The Allure of the Ink

anthony derosaWinter break gave me a lot of time to do all sorts of productive things. Thankfully, I chose none of those and instead decided to sleep, watch “Bones” on TNT, eat salty foods, and generally run up my parents’ electric and heating bill. One slightly constructive activity I spent my time on was reading …comic books. From Japan. I also don’t have shame glands, so there’s that.

So yes, the majority of my time wrapped in about twenty different blankets, unwashed and unshaven, avoiding the sun and trying to solve murders before Brennan and Booth reached the 58 minute mark, were actually spent amidst the black-and-white pages of volumes 1-12 of “Attack on Titan,” in the high-definition glory of my phone’s 4.7-inch super LCD 2 display.

“Attack on Titan,” or as it’s known in its language of origin, “Shingeki no Kyojin,” is the comic written and illustrated by Hajime Isayama that has inspired the Japanese serial animation of the same name whose popularity has spread quickly overseas. If you have a friend on Tumblr who likes anime, there’s a good chance you’ve seen a GIF or two from the show.

One hundred years prior to the beginning of the story, giant, grotesque and near-indestructible humanoid creatures called Titans suddenly appeared as natural predators to humans. As a result, humanity teeters on the brink of extinction and has hidden itself within the safety of three 50-meter concentric stone walls of a medieval-esque monarchy ruled city-state. When a sixty meter “Colossal Titan” mysteriously appears and breaches the outermost wall, smaller Titans flood the outer territory and humanity is forced to fight or die against its greatest threat.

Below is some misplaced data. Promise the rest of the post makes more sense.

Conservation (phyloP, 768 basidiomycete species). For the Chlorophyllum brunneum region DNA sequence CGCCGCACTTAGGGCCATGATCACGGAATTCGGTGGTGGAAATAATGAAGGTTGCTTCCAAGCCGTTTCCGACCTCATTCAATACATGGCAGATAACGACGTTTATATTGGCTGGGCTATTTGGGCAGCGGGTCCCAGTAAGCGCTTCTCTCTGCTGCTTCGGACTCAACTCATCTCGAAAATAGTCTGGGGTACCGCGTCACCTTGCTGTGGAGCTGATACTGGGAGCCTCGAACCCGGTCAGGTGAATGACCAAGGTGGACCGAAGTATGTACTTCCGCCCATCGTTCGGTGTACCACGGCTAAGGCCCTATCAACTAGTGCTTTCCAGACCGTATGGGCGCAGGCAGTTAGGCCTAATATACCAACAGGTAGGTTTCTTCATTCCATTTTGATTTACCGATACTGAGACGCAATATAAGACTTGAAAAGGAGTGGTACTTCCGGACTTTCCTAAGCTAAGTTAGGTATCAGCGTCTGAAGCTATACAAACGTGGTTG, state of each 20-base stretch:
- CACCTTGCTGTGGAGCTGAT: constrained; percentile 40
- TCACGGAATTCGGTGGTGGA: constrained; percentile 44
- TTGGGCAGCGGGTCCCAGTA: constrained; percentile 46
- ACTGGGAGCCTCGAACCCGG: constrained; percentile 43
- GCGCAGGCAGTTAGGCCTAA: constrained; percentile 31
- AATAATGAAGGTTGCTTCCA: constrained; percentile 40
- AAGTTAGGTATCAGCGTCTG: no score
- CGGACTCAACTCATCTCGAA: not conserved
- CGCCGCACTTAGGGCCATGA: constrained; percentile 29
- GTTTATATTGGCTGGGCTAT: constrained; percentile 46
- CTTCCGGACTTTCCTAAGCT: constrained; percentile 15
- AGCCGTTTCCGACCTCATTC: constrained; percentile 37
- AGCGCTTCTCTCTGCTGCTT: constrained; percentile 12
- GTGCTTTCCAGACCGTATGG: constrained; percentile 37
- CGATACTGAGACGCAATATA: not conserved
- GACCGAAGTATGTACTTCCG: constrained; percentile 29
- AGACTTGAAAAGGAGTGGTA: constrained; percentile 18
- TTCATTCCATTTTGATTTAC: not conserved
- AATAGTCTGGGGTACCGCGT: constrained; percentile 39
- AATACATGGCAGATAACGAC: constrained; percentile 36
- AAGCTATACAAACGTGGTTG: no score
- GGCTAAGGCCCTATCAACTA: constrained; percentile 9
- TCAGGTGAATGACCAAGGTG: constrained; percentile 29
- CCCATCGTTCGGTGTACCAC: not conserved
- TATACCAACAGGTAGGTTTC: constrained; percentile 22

“Attack on Titan” is a dark, dystopian work of fantasy that is a welcome breath of fresh air to a genre that has recently begun to feel stagnant. The author quickly establishes that nothing is sacred, everyone can and probably will die, and every familiar cliché used to inspire hope and symbolize a shift in conflict momentum is a deceptive plot device used to rip your heart out straight from your chest. Suffice to say, I didn’t have enough resolve stored in the Feels Bank to cover such a hefty emotional investment.

The writing effectively has the reader empathizing with the main characters’ confusion, fear and frustration primarily due to their shared ignorance of what exactly has caused the Titans to appear. Works of fiction where humans are knocked from the top of the food chain by a foreign entity is not a new idea by any means, but not since “The Walking Dead” comics have I seen such a thoughtful portrayal of the emotional impact it plays on the characters, though the two series are extremely different for each other in most other regards.

Thematically, “Attack on Titan” is at once a revenge story, a commentary on the persistent nature of humans, and consequences of sacrifice. It might just be the journalist in me talking, but in the characters’ motivations I saw that fanatical drive for the truth that puts a desperate look in your eyes and has you fight and bleed until your body is dry I’m all too familiar with. The fear that you’ll die before you get answers and questioning your conviction to faces the horrors before you to get them.

Maybe I’m being melodramatic, but underneath the series’ surface, the message I get is one we’re all familiar with – reaching out to the truth.